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One purpose of a scholarly paper is to investigate a current problem in a field. Scholars typically do this by surveying recent research conducted on the problem. What issues do you see in the human services field—on the job, or through articles you have read? What is one problem you would like to solve as an advanced human services professional practitioner? That problem could be related to gaps in services, legislation, diverse populations in need, or an ongoing societal challenge such as addiction or trauma.

Now that you have begun developing your library search, APA, and scholarly writing skills, it is time to bring them all together into a scholarly paper.

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To Prepare

  • Identify a human services problem based on your professional experience and the issues you have explored thus far in your program.
  • Conduct a new search of the Walden Library databases for peer-reviewed, scholarly articles on that problem.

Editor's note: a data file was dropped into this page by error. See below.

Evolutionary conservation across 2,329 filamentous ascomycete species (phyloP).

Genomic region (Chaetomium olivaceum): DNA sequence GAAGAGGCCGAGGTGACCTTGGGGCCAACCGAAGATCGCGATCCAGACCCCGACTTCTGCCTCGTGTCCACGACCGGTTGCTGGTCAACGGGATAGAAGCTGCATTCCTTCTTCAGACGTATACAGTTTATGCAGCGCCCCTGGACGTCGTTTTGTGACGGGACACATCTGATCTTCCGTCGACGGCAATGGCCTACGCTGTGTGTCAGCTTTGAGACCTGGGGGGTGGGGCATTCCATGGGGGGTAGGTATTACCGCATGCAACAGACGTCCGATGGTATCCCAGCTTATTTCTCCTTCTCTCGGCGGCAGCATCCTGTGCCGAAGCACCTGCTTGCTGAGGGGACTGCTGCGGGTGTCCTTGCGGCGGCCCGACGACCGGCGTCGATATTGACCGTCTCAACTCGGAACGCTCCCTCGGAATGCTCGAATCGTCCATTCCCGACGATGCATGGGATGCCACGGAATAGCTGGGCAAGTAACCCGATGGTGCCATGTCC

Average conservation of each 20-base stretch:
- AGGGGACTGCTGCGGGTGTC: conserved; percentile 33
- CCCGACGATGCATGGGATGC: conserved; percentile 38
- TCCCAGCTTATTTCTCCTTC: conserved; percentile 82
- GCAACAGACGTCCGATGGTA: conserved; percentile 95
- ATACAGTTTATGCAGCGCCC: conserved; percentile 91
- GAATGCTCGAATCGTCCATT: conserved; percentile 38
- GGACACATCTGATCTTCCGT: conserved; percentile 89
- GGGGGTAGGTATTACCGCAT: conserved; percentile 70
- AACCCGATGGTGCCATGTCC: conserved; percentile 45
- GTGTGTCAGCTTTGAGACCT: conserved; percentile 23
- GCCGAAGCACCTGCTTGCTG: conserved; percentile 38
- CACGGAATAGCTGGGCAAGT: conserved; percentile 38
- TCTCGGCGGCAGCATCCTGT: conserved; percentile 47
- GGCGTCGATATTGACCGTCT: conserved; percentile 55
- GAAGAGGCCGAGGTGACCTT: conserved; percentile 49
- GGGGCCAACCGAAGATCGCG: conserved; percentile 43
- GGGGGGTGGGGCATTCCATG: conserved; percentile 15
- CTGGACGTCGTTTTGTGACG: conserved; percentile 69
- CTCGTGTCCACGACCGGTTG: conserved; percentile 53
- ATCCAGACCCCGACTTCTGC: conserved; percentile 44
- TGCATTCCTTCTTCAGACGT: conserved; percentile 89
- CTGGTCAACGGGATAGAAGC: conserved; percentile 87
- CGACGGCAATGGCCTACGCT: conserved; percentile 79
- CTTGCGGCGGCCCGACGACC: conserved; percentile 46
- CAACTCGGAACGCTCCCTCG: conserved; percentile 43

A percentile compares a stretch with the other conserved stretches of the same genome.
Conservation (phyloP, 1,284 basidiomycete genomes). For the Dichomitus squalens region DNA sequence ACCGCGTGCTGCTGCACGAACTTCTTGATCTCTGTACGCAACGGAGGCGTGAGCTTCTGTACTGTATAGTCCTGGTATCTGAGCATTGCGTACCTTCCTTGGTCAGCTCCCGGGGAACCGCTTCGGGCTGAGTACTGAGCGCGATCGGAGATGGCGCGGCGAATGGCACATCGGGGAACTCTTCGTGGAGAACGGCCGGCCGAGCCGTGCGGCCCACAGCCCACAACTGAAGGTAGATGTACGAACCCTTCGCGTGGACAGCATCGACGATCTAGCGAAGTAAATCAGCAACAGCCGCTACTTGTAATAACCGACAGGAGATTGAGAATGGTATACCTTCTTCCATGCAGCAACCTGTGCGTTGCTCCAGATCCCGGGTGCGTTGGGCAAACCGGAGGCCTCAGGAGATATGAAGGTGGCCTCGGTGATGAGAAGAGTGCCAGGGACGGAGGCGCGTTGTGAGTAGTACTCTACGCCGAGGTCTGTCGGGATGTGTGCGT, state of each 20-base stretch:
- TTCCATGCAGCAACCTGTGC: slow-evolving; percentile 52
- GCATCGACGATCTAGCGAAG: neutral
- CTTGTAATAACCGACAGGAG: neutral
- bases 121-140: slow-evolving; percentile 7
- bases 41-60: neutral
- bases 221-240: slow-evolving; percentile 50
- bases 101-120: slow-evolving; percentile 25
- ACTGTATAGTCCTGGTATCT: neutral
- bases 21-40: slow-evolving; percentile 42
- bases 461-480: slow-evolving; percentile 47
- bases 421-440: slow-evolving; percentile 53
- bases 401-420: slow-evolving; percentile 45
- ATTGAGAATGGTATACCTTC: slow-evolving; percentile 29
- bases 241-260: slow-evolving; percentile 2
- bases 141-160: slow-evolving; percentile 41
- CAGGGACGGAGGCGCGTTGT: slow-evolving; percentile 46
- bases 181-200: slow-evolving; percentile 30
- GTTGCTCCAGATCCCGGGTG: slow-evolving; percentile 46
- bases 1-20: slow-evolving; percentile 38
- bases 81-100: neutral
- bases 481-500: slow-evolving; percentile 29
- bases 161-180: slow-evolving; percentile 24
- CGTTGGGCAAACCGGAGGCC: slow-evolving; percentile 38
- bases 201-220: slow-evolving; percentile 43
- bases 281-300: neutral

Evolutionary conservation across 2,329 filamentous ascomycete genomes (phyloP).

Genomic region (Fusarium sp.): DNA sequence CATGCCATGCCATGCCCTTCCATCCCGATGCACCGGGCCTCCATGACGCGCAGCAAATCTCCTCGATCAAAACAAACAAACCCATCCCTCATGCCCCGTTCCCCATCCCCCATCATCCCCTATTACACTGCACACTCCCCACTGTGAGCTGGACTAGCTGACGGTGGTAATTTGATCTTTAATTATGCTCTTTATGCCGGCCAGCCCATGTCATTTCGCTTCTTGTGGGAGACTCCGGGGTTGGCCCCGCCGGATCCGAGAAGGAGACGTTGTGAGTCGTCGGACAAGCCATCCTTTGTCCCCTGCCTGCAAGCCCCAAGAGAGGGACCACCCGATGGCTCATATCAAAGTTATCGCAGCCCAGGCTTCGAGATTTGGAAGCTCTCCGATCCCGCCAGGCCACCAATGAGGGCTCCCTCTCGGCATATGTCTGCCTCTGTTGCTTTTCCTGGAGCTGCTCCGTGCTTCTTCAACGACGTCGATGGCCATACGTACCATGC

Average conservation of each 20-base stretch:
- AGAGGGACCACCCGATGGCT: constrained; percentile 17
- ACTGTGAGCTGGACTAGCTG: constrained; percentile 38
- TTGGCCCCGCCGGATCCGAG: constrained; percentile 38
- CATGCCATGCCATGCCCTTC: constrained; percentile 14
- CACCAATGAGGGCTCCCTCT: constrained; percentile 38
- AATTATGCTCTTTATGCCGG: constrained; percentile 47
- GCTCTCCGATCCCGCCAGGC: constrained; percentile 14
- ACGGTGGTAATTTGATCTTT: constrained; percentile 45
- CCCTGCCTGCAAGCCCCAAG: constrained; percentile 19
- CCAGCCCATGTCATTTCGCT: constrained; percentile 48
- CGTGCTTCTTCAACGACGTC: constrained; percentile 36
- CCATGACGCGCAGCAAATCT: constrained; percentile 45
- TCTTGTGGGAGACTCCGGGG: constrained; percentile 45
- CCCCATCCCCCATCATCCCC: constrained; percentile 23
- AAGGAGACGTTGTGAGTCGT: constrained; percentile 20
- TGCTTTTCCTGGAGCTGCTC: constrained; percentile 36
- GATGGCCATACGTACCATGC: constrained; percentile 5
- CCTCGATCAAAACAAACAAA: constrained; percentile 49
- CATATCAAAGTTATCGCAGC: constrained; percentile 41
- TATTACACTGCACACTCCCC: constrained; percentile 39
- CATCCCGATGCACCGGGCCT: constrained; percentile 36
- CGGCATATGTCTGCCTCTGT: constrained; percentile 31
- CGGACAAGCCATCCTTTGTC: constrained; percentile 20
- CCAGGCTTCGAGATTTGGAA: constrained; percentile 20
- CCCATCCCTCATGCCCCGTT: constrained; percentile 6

• Download the APA Course Paper Template, linked in the Learning Resources, and type directly into it for this assignment.

Develop a 3- to 4-page, APA-style paper that examines a human services–related problem and how to address it. You must include evidence from at least three peer-reviewed empirical studies that you accessed in the library.

Be sure to:

  • Identify and describe the problem.
  • Explain how the empirical studies apply to or are relevant to the problem.
  • Explain how the studies address or provide solutions to the problem.   

This scholarly paper should demonstrate all of the skills you have built throughout this course, including library literacy, critical thinking, critical reading, and scholarly writing.

Journal of Youth and Adolescence (2019) 48:527–536 https://doi.org/10.1007/s10964-018-0956-9

EMPIRICAL RESEARCH